The Radar Room


BACK to Home page

The R1155 receiver was a versatile piece of equipment that incorporated both a communications receiver along with integrated radio direction finding circuitry, the latter being useful when it was required to home in on a known transmitted signal, or obtain a compass bearing from it. The receiver was used by both the RAF in their larger aircraft and Coastal Command in their aircraft and patrol boats along with other users such as the RAAF. For Coastal Command, the direction finding was often used to locate ‘ditched’ airmen using emergency transmitters from their liferafts. Several versions of receiver were offered as options, with both steel and aluminium cases and slightly different frequency coverage.

RAF Lancaster with R1155

In the above image we see an earlier model R1155 receiver mounted in an RAAF (Royal Australian Air Force) Lancaster bomber in the wireless operator’s position.  Note the larger T1154 transmitter mounted immediately above it.

LR meter in front of the pilot

(above) The L-R (left-right) indicator immediately in front of the pilot right next to the compass in an Avro Lancaster bomber. This was the radio direction aid driven directly from circuitry inside the R1155 receiver. Two of these indicators would normally have been fitted in each aircraft, one in front of the pilot and the other in front of the wireless operator or navigator.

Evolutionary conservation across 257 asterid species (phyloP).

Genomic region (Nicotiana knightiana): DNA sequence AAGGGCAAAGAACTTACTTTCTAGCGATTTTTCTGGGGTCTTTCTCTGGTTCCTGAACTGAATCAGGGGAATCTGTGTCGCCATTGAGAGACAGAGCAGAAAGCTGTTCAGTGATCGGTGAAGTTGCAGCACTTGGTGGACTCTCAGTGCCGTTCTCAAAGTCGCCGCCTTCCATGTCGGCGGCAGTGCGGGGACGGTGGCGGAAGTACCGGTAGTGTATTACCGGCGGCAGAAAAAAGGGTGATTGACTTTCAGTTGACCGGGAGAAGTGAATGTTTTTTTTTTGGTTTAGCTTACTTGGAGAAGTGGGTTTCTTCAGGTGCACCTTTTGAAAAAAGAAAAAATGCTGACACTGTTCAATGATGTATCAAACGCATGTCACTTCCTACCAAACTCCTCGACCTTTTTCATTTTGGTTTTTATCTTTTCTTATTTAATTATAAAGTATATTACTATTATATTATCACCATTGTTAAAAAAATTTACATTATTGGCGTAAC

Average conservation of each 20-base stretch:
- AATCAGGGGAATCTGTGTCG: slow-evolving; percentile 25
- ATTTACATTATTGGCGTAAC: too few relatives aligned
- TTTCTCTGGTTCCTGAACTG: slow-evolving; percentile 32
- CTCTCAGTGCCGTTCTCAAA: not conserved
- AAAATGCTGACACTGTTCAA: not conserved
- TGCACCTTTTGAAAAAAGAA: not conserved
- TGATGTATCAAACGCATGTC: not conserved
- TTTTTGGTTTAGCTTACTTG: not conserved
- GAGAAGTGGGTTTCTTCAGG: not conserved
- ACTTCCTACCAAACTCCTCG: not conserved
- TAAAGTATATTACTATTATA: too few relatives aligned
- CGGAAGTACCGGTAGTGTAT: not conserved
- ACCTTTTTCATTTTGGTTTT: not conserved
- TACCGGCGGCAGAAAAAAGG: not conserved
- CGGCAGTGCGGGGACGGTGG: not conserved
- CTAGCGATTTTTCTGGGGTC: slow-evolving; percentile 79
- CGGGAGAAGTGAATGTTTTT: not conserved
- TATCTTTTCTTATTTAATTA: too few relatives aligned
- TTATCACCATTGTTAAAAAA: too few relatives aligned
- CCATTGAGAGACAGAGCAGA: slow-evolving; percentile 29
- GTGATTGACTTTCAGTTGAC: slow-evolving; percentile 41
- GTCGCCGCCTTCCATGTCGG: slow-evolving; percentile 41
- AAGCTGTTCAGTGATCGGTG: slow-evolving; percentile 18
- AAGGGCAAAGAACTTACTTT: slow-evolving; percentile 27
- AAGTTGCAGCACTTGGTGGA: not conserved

(right)  The R1155 receiver in this image is mounted next to the round window alongside the T1154 transmitter. This arrangement was usually used in the Short Sunderland flying boat as seen here. Note the operator’s morse key in front of the transmitter on the desk to the right.

R1155 installation in a Short Sunderland flying  boat of the RAAF
Radar Room R1155 nearing completion
The Radar Room R1155 'as found'
Miles of perished rubber covered wire will need replacing

Old R1155 receivers are hardly ever found in ‘good condition’ and even those that are in a reasonable unmodified state will definitely need all of the perished rubber covered wire replacing. Trust me, there is simply miles of the stuff and replacing it will require a manual and plenty of spare time! The three images above show the condition ours was in was in when received by the Radar Room, a typical shot of the rubber covered wire needing replacement and lastly, the receiver in a nearly finished state.

BACK to Home page